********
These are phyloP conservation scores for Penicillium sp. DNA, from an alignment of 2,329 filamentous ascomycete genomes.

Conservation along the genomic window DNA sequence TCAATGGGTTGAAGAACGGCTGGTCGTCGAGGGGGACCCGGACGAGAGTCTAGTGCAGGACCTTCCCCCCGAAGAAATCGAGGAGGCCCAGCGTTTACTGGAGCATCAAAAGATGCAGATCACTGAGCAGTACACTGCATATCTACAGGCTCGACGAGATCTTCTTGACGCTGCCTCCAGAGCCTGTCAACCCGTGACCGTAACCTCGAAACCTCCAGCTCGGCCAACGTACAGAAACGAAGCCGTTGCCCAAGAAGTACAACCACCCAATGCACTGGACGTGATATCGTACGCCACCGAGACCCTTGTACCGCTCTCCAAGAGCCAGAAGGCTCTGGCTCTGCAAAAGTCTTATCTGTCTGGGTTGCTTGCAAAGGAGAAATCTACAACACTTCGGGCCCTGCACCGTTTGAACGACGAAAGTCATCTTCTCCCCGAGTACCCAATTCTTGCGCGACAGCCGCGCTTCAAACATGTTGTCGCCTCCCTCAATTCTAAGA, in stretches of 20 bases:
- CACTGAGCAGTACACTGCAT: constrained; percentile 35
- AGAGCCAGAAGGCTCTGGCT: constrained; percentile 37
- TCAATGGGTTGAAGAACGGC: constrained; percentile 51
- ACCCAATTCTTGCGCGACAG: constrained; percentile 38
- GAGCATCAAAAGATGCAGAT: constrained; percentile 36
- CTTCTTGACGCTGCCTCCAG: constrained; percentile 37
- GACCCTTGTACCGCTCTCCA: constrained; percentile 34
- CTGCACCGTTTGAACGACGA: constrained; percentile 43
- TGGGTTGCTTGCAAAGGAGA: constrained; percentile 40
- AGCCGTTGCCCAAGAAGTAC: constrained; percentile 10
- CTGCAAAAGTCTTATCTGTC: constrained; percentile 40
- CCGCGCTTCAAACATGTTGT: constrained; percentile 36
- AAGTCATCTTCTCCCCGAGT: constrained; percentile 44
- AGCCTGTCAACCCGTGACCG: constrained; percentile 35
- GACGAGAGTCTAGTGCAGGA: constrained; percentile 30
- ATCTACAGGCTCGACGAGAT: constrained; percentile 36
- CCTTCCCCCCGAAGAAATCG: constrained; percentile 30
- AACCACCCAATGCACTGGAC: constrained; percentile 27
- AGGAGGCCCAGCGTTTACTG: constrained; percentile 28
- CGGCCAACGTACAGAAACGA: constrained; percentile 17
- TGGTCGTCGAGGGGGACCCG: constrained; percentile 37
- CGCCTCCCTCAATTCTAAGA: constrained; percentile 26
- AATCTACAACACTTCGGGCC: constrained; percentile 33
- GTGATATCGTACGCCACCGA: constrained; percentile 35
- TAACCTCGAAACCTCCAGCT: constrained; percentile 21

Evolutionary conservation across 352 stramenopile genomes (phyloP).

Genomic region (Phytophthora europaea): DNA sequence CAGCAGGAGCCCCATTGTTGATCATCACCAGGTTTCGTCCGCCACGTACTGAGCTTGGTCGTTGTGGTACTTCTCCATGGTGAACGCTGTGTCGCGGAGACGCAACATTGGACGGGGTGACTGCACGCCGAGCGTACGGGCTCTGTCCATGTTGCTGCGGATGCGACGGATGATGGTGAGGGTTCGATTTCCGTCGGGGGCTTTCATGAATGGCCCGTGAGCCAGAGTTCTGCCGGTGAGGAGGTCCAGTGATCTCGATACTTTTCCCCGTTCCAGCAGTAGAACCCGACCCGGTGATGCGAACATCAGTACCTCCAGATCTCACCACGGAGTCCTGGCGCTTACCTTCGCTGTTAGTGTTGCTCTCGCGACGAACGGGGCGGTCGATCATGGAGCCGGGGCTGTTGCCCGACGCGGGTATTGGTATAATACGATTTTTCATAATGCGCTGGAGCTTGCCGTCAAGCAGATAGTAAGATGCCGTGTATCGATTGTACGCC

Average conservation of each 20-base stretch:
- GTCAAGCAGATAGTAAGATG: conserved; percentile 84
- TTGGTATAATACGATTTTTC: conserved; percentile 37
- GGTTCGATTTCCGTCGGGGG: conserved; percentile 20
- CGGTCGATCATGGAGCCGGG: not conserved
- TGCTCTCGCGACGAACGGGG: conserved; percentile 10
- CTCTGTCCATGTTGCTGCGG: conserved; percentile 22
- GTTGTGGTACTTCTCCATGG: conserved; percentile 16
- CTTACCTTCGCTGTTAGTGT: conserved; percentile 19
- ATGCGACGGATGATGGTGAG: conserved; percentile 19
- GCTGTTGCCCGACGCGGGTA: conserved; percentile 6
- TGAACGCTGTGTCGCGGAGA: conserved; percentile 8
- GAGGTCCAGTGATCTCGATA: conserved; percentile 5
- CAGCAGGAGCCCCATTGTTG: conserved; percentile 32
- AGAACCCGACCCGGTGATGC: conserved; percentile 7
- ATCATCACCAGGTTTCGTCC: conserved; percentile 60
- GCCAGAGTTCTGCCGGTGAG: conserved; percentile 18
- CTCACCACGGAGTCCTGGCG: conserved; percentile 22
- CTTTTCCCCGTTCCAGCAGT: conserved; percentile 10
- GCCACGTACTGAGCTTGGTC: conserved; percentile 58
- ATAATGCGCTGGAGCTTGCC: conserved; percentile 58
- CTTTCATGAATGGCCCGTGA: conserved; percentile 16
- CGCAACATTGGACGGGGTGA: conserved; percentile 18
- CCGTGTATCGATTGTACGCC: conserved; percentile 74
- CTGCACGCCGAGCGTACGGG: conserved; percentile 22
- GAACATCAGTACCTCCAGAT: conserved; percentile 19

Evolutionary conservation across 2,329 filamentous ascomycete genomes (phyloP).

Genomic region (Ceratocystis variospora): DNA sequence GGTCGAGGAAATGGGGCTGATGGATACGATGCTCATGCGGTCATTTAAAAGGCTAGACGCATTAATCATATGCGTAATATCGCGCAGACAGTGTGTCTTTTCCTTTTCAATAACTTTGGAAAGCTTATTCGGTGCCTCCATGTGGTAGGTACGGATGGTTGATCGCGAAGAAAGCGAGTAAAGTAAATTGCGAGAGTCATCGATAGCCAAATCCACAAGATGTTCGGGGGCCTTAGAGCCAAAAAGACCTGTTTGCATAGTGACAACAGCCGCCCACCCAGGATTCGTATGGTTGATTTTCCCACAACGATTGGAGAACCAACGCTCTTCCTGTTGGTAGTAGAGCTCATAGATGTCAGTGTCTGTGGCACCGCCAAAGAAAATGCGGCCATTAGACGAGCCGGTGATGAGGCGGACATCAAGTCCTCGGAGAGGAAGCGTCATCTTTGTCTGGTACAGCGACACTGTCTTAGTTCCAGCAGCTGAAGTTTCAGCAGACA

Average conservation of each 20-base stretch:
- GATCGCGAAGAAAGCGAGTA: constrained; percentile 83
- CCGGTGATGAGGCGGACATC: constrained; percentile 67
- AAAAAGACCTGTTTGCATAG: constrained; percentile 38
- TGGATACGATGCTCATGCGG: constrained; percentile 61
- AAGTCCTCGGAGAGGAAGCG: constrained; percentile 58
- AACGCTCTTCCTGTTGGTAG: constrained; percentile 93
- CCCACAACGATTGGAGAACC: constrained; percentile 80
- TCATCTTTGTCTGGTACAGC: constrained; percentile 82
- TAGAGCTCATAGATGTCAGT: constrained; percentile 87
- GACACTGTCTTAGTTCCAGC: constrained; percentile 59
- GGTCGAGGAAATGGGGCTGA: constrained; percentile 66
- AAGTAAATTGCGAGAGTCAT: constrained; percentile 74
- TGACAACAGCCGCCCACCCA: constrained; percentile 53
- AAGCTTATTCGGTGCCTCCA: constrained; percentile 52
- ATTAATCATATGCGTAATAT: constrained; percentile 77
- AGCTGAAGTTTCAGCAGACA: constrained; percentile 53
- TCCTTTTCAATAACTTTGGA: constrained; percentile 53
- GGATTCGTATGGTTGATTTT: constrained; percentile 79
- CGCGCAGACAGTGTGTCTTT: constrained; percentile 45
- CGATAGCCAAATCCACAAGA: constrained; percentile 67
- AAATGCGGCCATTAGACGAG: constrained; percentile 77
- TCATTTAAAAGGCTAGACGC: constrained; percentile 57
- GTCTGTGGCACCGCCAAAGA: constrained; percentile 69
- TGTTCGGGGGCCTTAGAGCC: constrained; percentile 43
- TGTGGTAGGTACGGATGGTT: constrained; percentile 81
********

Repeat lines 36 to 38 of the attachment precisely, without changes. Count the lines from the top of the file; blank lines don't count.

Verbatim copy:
- CTCTGTCCATGTTGCTGCGG: conserved; percentile 22
- GTTGTGGTACTTCTCCATGG: conserved; percentile 16
- CTTACCTTCGCTGTTAGTGT: conserved; percentile 19